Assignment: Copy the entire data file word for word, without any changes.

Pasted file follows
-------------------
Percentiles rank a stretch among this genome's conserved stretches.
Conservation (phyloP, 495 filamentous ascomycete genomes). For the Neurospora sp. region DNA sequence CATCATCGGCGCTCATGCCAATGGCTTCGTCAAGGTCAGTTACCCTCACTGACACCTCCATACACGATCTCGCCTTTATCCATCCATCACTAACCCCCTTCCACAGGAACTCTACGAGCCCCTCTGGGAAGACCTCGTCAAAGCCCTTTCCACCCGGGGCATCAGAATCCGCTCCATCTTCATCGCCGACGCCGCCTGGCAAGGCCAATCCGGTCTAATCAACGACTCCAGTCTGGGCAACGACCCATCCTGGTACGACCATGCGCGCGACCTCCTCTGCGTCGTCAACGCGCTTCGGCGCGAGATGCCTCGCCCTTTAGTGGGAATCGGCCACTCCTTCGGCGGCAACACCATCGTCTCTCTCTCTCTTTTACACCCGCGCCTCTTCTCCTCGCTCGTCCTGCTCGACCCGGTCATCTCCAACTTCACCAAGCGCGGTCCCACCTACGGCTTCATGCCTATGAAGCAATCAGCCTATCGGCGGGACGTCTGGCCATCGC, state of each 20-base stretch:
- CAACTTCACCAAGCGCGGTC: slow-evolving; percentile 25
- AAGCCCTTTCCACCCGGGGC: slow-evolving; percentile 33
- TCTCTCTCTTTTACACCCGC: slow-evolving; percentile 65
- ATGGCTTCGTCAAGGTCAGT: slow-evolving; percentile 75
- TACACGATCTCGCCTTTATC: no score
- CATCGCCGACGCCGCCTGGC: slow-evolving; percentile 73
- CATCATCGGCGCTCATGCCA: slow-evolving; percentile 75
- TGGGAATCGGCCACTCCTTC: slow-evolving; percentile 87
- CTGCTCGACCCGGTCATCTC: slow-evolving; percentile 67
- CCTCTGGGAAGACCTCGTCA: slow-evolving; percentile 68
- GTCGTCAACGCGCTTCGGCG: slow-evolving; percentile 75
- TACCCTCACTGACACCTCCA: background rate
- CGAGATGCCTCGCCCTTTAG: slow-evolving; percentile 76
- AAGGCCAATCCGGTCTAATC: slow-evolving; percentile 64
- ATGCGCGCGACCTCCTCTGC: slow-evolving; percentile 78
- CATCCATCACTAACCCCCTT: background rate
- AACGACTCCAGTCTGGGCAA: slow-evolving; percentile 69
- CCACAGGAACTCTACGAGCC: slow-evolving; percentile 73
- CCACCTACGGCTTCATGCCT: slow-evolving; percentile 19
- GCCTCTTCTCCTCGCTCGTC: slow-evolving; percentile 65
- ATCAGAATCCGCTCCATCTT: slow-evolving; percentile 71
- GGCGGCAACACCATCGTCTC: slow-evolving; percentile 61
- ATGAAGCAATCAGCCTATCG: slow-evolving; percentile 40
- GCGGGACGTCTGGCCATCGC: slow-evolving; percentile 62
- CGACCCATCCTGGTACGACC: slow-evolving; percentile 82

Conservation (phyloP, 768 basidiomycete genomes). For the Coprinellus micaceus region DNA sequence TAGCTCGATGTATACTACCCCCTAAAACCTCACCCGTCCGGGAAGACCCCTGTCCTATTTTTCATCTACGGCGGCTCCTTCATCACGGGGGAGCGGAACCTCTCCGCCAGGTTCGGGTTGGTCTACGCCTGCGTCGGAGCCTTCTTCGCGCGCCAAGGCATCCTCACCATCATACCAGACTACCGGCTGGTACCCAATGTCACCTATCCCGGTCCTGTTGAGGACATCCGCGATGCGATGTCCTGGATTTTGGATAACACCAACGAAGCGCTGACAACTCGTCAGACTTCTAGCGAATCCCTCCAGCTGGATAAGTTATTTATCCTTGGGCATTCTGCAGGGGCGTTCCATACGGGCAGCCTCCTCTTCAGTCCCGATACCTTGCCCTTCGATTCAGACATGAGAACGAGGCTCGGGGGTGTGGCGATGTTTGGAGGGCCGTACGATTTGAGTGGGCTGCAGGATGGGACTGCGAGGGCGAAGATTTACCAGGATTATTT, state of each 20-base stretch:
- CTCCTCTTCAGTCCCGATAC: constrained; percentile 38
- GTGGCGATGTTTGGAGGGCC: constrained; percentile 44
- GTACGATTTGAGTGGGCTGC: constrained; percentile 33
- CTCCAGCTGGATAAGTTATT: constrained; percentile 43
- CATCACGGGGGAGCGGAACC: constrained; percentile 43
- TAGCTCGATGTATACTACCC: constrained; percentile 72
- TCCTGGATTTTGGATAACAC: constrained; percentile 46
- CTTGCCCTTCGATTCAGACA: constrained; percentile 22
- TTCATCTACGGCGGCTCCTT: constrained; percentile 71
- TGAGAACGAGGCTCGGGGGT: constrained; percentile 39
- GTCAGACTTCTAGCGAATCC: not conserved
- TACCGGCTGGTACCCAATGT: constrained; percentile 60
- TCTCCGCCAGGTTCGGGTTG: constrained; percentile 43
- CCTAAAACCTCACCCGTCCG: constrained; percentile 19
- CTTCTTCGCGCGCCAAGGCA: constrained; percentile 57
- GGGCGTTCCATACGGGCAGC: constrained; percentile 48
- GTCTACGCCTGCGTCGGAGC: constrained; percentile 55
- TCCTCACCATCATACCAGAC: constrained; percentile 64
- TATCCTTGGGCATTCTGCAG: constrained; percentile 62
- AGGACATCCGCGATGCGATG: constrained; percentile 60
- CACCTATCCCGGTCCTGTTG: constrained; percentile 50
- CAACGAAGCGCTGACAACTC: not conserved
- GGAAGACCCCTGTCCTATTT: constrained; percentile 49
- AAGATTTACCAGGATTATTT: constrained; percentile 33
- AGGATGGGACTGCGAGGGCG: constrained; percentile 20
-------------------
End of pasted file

Percentiles rank a stretch among this genome's conserved stretches.
Conservation (phyloP, 495 filamentous ascomycete genomes). For the Neurospora sp. region DNA sequence CATCATCGGCGCTCATGCCAATGGCTTCGTCAAGGTCAGTTACCCTCACTGACACCTCCATACACGATCTCGCCTTTATCCATCCATCACTAACCCCCTTCCACAGGAACTCTACGAGCCCCTCTGGGAAGACCTCGTCAAAGCCCTTTCCACCCGGGGCATCAGAATCCGCTCCATCTTCATCGCCGACGCCGCCTGGCAAGGCCAATCCGGTCTAATCAACGACTCCAGTCTGGGCAACGACCCATCCTGGTACGACCATGCGCGCGACCTCCTCTGCGTCGTCAACGCGCTTCGGCGCGAGATGCCTCGCCCTTTAGTGGGAATCGGCCACTCCTTCGGCGGCAACACCATCGTCTCTCTCTCTCTTTTACACCCGCGCCTCTTCTCCTCGCTCGTCCTGCTCGACCCGGTCATCTCCAACTTCACCAAGCGCGGTCCCACCTACGGCTTCATGCCTATGAAGCAATCAGCCTATCGGCGGGACGTCTGGCCATCGC, state of each 20-base stretch:
- CAACTTCACCAAGCGCGGTC: slow-evolving; percentile 25
- AAGCCCTTTCCACCCGGGGC: slow-evolving; percentile 33
- TCTCTCTCTTTTACACCCGC: slow-evolving; percentile 65
- ATGGCTTCGTCAAGGTCAGT: slow-evolving; percentile 75
- TACACGATCTCGCCTTTATC: no score
- CATCGCCGACGCCGCCTGGC: slow-evolving; percentile 73
- CATCATCGGCGCTCATGCCA: slow-evolving; percentile 75
- TGGGAATCGGCCACTCCTTC: slow-evolving; percentile 87
- CTGCTCGACCCGGTCATCTC: slow-evolving; percentile 67
- CCTCTGGGAAGACCTCGTCA: slow-evolving; percentile 68
- GTCGTCAACGCGCTTCGGCG: slow-evolving; percentile 75
- TACCCTCACTGACACCTCCA: background rate
- CGAGATGCCTCGCCCTTTAG: slow-evolving; percentile 76
- AAGGCCAATCCGGTCTAATC: slow-evolving; percentile 64
- ATGCGCGCGACCTCCTCTGC: slow-evolving; percentile 78
- CATCCATCACTAACCCCCTT: background rate
- AACGACTCCAGTCTGGGCAA: slow-evolving; percentile 69
- CCACAGGAACTCTACGAGCC: slow-evolving; percentile 73
- CCACCTACGGCTTCATGCCT: slow-evolving; percentile 19
- GCCTCTTCTCCTCGCTCGTC: slow-evolving; percentile 65
- ATCAGAATCCGCTCCATCTT: slow-evolving; percentile 71
- GGCGGCAACACCATCGTCTC: slow-evolving; percentile 61
- ATGAAGCAATCAGCCTATCG: slow-evolving; percentile 40
- GCGGGACGTCTGGCCATCGC: slow-evolving; percentile 62
- CGACCCATCCTGGTACGACC: slow-evolving; percentile 82

Conservation (phyloP, 768 basidiomycete genomes). For the Coprinellus micaceus region DNA sequence TAGCTCGATGTATACTACCCCCTAAAACCTCACCCGTCCGGGAAGACCCCTGTCCTATTTTTCATCTACGGCGGCTCCTTCATCACGGGGGAGCGGAACCTCTCCGCCAGGTTCGGGTTGGTCTACGCCTGCGTCGGAGCCTTCTTCGCGCGCCAAGGCATCCTCACCATCATACCAGACTACCGGCTGGTACCCAATGTCACCTATCCCGGTCCTGTTGAGGACATCCGCGATGCGATGTCCTGGATTTTGGATAACACCAACGAAGCGCTGACAACTCGTCAGACTTCTAGCGAATCCCTCCAGCTGGATAAGTTATTTATCCTTGGGCATTCTGCAGGGGCGTTCCATACGGGCAGCCTCCTCTTCAGTCCCGATACCTTGCCCTTCGATTCAGACATGAGAACGAGGCTCGGGGGTGTGGCGATGTTTGGAGGGCCGTACGATTTGAGTGGGCTGCAGGATGGGACTGCGAGGGCGAAGATTTACCAGGATTATTT, state of each 20-base stretch:
- CTCCTCTTCAGTCCCGATAC: constrained; percentile 38
- GTGGCGATGTTTGGAGGGCC: constrained; percentile 44
- GTACGATTTGAGTGGGCTGC: constrained; percentile 33
- CTCCAGCTGGATAAGTTATT: constrained; percentile 43
- CATCACGGGGGAGCGGAACC: constrained; percentile 43
- TAGCTCGATGTATACTACCC: constrained; percentile 72
- TCCTGGATTTTGGATAACAC: constrained; percentile 46
- CTTGCCCTTCGATTCAGACA: constrained; percentile 22
- TTCATCTACGGCGGCTCCTT: constrained; percentile 71
- TGAGAACGAGGCTCGGGGGT: constrained; percentile 39
- GTCAGACTTCTAGCGAATCC: not conserved
- TACCGGCTGGTACCCAATGT: constrained; percentile 60
- TCTCCGCCAGGTTCGGGTTG: constrained; percentile 43
- CCTAAAACCTCACCCGTCCG: constrained; percentile 19
- CTTCTTCGCGCGCCAAGGCA: constrained; percentile 57
- GGGCGTTCCATACGGGCAGC: constrained; percentile 48
- GTCTACGCCTGCGTCGGAGC: constrained; percentile 55
- TCCTCACCATCATACCAGAC: constrained; percentile 64
- TATCCTTGGGCATTCTGCAG: constrained; percentile 62
- AGGACATCCGCGATGCGATG: constrained; percentile 60
- CACCTATCCCGGTCCTGTTG: constrained; percentile 50
- CAACGAAGCGCTGACAACTC: not conserved
- GGAAGACCCCTGTCCTATTT: constrained; percentile 49
- AAGATTTACCAGGATTATTT: constrained; percentile 33
- AGGATGGGACTGCGAGGGCG: constrained; percentile 20